The Flash season six is honestly like witnessing the rebirth of a show. The writing is stronger, tighter, the pacing balanced, and there hasn’t been a boring moment throughout either of the episodes so far. But if the season six premiere was meant to showcase Barry and Iris’ grief over losing their daughter, Nora, then episode two, “A Flash of the Lightning,” threatens to tear apart their hope for a future together completely.
After so many years spent staring at the headline of the 2024 newspaper, Barry (Grant Gustin) has finally come to the end of the line. The episode picks up immediately where the premiere left off, with Barry ruminating on his impending death. After being silent about his disappearance throughout season five, the speedster finally admits that he only saw his future disappearance as more of a guide. He remained hopeful that he was still out there somewhere, trying to find a way back home to Iris (Candice Patton) — a running theme that brings back the “Running Home to You” lyrics he sang to her in season three.
It’s truly the perspective we’ve been missing for so long since Barry has always acted so nonchalant about his disappearance. Now that it’s literally hanging over his head like a dark cloud, he has to face the emotions that come with his sacrifice and with leaving Iris and his life behind. Barry visits Earth-3 to seek help from Jay Garrick (John Wesley Shipp) and Joan Williams (Michelle Harrison and Nora Allen’s doppelganger). Barry’s privy to billions of timelines and it always ends in death of the multiverse unless The Flash dies. Barry’s devastated and it’s compelling, emotional, and tragic in all the best ways.
The episode’s theme grapples with what it means to succumb to fate. Is it giving up if you accept it? Should you fight a seemingly losing battle? Is Barry simply choosing to die if he doesn’t try and stop it? The answers are all explored by way of Barry and Iris’ differing reactions to The Monitor’s visit. Iris, for example, has always been a big believer that they can make their own fate. It’s not a bad outlook to have, especially since they’ve managed to best fate at every turn, including Iris’ own fated death during season three. She thinks The Monitor’s words are a bunch of “crap” since the newspaper has and can change. However, she’s just scared. Imagine hearing you’re going to lose your husband so soon after losing your daughter. Iris has been left behind far too many times, so it’s understandable that she’s digging in her heels to make sure Barry keeps fighting.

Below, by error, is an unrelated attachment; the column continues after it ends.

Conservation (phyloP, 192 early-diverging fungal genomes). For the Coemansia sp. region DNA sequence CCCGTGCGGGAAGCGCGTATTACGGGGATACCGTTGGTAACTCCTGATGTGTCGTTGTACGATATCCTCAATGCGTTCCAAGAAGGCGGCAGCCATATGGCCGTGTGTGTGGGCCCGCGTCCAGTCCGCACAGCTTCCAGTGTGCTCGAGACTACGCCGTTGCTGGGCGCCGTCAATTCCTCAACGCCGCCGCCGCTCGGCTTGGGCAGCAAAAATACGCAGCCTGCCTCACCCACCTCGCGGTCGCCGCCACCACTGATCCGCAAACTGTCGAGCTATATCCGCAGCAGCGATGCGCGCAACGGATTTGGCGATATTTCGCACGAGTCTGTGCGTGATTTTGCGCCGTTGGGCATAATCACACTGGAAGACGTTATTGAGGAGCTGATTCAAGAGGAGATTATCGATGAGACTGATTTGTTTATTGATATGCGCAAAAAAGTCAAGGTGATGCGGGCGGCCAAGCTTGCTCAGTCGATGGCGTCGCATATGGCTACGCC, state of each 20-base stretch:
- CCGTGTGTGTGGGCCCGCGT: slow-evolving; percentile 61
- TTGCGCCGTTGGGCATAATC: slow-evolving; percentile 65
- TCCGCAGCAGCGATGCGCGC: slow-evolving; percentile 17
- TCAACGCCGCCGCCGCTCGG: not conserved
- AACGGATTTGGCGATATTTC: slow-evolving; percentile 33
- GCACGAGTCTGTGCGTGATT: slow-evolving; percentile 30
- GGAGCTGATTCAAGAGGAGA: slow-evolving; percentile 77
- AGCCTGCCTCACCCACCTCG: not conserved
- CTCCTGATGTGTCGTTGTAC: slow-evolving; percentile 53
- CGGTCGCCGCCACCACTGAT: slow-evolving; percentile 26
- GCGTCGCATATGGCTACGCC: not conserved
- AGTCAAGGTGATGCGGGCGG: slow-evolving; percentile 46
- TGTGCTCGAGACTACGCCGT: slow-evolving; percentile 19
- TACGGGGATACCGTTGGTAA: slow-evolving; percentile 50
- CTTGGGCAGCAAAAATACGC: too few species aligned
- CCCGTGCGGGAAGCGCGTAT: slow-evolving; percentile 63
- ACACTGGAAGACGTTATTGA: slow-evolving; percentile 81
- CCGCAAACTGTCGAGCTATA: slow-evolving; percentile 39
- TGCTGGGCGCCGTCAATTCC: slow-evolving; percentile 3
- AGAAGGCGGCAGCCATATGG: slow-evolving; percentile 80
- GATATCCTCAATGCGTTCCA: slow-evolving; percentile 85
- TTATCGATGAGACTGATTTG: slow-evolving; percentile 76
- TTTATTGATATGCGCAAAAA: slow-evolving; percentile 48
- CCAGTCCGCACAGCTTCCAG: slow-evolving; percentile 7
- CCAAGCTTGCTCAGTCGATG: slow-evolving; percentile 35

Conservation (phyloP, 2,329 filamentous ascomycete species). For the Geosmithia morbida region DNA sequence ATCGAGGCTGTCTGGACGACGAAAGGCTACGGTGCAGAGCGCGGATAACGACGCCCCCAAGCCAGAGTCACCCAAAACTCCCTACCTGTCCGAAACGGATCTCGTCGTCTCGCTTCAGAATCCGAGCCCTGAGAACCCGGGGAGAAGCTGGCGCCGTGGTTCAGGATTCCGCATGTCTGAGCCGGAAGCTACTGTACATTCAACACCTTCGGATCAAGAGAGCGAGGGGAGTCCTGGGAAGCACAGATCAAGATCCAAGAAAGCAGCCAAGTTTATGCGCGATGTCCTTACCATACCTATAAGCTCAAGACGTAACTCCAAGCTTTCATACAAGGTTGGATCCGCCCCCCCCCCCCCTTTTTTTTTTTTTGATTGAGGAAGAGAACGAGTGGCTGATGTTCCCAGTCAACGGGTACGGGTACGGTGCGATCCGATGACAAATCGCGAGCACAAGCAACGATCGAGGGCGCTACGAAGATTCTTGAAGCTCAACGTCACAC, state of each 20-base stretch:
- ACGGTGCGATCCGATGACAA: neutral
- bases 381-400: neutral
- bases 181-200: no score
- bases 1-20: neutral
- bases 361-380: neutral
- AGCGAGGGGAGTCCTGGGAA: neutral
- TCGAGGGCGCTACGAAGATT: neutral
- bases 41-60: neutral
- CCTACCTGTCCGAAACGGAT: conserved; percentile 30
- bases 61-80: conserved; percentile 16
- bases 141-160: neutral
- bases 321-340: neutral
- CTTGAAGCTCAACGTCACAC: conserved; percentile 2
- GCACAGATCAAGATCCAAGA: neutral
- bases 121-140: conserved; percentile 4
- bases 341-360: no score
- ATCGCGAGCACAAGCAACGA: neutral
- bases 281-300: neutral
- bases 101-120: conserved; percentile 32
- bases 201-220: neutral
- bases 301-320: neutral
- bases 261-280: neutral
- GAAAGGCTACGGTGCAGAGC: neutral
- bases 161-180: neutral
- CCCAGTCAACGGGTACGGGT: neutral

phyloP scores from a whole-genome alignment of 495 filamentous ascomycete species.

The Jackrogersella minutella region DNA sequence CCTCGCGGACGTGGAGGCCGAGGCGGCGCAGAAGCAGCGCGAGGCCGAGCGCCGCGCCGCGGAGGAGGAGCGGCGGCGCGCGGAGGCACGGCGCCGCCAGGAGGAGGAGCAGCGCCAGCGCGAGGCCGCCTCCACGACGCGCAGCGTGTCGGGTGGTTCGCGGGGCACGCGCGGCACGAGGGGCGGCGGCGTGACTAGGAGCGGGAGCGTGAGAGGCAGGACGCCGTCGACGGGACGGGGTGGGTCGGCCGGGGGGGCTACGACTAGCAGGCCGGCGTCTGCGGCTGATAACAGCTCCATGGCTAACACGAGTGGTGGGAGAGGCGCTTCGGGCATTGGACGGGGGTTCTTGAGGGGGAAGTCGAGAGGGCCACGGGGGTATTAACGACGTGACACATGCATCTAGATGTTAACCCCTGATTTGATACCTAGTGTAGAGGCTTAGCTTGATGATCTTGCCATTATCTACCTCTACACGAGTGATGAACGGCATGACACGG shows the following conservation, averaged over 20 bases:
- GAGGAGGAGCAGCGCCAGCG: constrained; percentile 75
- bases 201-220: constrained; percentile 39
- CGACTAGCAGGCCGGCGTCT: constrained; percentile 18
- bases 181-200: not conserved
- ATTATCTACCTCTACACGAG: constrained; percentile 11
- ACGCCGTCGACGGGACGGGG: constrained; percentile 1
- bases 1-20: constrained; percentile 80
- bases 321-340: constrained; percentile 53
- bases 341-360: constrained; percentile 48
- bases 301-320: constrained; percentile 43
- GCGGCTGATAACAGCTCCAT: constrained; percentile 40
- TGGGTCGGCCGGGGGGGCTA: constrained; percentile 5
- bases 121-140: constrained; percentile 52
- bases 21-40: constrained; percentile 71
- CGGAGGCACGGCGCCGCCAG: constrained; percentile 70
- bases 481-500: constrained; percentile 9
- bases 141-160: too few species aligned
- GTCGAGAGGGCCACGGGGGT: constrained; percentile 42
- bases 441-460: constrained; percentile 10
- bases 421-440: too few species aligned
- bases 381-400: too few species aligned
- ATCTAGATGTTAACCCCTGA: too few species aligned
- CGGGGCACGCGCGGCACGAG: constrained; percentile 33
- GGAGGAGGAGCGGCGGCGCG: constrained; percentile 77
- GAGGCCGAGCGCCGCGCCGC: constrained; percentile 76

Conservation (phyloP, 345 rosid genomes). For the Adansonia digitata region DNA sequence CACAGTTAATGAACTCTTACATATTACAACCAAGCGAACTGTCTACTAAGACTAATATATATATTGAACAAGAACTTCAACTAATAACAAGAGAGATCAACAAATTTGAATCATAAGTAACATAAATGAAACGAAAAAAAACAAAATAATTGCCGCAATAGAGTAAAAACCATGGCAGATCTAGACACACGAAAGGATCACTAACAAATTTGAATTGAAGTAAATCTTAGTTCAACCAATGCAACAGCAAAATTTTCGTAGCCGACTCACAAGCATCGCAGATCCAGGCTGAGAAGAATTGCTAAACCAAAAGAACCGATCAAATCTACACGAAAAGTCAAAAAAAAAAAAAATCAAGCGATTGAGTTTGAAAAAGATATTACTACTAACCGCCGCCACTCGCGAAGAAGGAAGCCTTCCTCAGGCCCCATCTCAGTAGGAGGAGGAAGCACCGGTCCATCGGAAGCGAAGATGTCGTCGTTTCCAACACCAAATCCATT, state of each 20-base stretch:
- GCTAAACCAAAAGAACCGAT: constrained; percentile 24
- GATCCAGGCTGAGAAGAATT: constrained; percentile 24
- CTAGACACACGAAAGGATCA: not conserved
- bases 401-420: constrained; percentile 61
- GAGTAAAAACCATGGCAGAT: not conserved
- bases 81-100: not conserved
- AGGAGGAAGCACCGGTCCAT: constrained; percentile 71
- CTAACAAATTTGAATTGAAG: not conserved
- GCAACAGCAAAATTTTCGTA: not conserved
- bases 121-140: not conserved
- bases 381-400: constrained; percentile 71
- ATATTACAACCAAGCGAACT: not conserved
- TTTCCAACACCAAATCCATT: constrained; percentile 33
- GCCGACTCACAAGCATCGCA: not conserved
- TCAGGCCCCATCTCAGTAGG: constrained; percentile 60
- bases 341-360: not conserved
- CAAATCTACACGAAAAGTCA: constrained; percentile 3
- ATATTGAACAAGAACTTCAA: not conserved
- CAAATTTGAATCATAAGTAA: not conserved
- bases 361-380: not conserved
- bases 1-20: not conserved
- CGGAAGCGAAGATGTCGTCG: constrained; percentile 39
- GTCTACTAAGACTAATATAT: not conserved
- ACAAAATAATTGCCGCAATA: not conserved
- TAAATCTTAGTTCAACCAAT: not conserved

On the other hand, Barry is a bit more shocked and resigned. He isn’t about to give up, of course, but he’s faced with the burden of billions of lives in exchange for his own and he’s weighed down by the unexpected responsibility and trauma of watching it play out. In fact, “A Flash of the Lightning” does a great job centering Barry’s perspective and emotions, which is something that has tragically been missing for quite a while. He really takes an emotional, mental, and physical beating throughout and still maintains his resiliency. The idea of his resiliency is repeated enough that any hope for his survival isn’t at all diminished by the crushing news of the future.